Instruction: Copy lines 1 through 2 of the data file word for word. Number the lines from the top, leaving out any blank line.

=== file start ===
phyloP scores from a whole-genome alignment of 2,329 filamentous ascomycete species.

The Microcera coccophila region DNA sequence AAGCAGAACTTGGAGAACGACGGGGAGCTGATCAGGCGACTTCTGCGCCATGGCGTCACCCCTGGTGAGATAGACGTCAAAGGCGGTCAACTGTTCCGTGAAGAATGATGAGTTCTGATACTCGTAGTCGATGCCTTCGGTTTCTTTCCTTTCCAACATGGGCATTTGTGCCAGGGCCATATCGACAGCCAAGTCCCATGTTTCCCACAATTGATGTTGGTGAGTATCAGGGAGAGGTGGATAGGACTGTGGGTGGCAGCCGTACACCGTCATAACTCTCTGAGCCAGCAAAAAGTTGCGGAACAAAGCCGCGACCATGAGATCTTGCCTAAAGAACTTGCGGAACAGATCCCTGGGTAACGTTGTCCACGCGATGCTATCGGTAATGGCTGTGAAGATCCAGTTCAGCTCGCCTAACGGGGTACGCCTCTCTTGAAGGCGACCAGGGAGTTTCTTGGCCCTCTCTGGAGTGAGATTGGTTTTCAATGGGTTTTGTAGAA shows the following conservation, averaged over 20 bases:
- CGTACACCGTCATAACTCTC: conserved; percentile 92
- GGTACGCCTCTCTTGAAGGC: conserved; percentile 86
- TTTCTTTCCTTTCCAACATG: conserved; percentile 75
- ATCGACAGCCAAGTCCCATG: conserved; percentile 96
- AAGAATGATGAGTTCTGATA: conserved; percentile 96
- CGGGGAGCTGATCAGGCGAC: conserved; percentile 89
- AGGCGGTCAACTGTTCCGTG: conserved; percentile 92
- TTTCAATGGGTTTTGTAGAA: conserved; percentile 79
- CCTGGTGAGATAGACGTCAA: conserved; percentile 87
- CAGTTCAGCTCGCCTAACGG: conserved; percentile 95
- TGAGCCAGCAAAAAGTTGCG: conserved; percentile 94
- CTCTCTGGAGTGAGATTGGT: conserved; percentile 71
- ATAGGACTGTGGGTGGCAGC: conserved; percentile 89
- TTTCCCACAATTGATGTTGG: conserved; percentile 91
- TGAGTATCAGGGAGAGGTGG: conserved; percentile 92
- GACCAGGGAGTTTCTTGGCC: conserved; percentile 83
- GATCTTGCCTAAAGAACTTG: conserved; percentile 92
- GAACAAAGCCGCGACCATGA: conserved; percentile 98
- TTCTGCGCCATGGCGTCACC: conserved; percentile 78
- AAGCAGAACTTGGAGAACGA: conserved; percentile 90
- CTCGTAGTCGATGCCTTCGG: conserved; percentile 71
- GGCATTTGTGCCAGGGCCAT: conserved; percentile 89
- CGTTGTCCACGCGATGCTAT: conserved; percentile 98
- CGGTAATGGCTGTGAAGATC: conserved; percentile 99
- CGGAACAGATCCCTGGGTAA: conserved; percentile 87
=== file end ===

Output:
phyloP scores from a whole-genome alignment of 2,329 filamentous ascomycete species.

The Microcera coccophila region DNA sequence AAGCAGAACTTGGAGAACGACGGGGAGCTGATCAGGCGACTTCTGCGCCATGGCGTCACCCCTGGTGAGATAGACGTCAAAGGCGGTCAACTGTTCCGTGAAGAATGATGAGTTCTGATACTCGTAGTCGATGCCTTCGGTTTCTTTCCTTTCCAACATGGGCATTTGTGCCAGGGCCATATCGACAGCCAAGTCCCATGTTTCCCACAATTGATGTTGGTGAGTATCAGGGAGAGGTGGATAGGACTGTGGGTGGCAGCCGTACACCGTCATAACTCTCTGAGCCAGCAAAAAGTTGCGGAACAAAGCCGCGACCATGAGATCTTGCCTAAAGAACTTGCGGAACAGATCCCTGGGTAACGTTGTCCACGCGATGCTATCGGTAATGGCTGTGAAGATCCAGTTCAGCTCGCCTAACGGGGTACGCCTCTCTTGAAGGCGACCAGGGAGTTTCTTGGCCCTCTCTGGAGTGAGATTGGTTTTCAATGGGTTTTGTAGAA shows the following conservation, averaged over 20 bases: